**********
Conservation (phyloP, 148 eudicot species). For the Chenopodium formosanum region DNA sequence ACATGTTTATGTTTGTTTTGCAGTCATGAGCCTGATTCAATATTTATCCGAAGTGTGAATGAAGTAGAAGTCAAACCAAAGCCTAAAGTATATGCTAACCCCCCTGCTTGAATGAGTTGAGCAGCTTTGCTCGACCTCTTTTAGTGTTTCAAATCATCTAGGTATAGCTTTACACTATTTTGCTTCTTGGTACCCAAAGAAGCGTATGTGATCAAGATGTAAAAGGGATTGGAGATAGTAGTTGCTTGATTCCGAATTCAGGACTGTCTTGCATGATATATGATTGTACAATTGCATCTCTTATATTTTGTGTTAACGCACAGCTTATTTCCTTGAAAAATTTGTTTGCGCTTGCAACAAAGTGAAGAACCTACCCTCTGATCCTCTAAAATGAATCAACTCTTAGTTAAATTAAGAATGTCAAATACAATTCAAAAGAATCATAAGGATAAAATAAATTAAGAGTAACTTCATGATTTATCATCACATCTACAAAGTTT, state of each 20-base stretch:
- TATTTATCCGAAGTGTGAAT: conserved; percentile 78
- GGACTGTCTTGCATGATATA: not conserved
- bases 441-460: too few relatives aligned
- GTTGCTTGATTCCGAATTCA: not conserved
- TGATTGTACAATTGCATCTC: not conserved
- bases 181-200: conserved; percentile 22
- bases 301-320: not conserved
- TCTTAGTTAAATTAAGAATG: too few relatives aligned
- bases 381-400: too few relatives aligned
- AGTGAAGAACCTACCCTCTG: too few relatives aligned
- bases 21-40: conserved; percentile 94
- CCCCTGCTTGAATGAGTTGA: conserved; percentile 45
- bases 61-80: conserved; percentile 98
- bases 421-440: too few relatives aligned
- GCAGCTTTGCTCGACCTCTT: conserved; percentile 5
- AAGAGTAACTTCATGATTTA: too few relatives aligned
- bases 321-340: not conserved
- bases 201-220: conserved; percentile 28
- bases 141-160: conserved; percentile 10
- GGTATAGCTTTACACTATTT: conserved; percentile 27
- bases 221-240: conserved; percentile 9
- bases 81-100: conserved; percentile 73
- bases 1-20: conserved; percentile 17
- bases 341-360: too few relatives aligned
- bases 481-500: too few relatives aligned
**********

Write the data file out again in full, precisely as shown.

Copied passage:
Conservation (phyloP, 148 eudicot species). For the Chenopodium formosanum region DNA sequence ACATGTTTATGTTTGTTTTGCAGTCATGAGCCTGATTCAATATTTATCCGAAGTGTGAATGAAGTAGAAGTCAAACCAAAGCCTAAAGTATATGCTAACCCCCCTGCTTGAATGAGTTGAGCAGCTTTGCTCGACCTCTTTTAGTGTTTCAAATCATCTAGGTATAGCTTTACACTATTTTGCTTCTTGGTACCCAAAGAAGCGTATGTGATCAAGATGTAAAAGGGATTGGAGATAGTAGTTGCTTGATTCCGAATTCAGGACTGTCTTGCATGATATATGATTGTACAATTGCATCTCTTATATTTTGTGTTAACGCACAGCTTATTTCCTTGAAAAATTTGTTTGCGCTTGCAACAAAGTGAAGAACCTACCCTCTGATCCTCTAAAATGAATCAACTCTTAGTTAAATTAAGAATGTCAAATACAATTCAAAAGAATCATAAGGATAAAATAAATTAAGAGTAACTTCATGATTTATCATCACATCTACAAAGTTT, state of each 20-base stretch:
- TATTTATCCGAAGTGTGAAT: conserved; percentile 78
- GGACTGTCTTGCATGATATA: not conserved
- bases 441-460: too few relatives aligned
- GTTGCTTGATTCCGAATTCA: not conserved
- TGATTGTACAATTGCATCTC: not conserved
- bases 181-200: conserved; percentile 22
- bases 301-320: not conserved
- TCTTAGTTAAATTAAGAATG: too few relatives aligned
- bases 381-400: too few relatives aligned
- AGTGAAGAACCTACCCTCTG: too few relatives aligned
- bases 21-40: conserved; percentile 94
- CCCCTGCTTGAATGAGTTGA: conserved; percentile 45
- bases 61-80: conserved; percentile 98
- bases 421-440: too few relatives aligned
- GCAGCTTTGCTCGACCTCTT: conserved; percentile 5
- AAGAGTAACTTCATGATTTA: too few relatives aligned
- bases 321-340: not conserved
- bases 201-220: conserved; percentile 28
- bases 141-160: conserved; percentile 10
- GGTATAGCTTTACACTATTT: conserved; percentile 27
- bases 221-240: conserved; percentile 9
- bases 81-100: conserved; percentile 73
- bases 1-20: conserved; percentile 17
- bases 341-360: too few relatives aligned
- bases 481-500: too few relatives aligned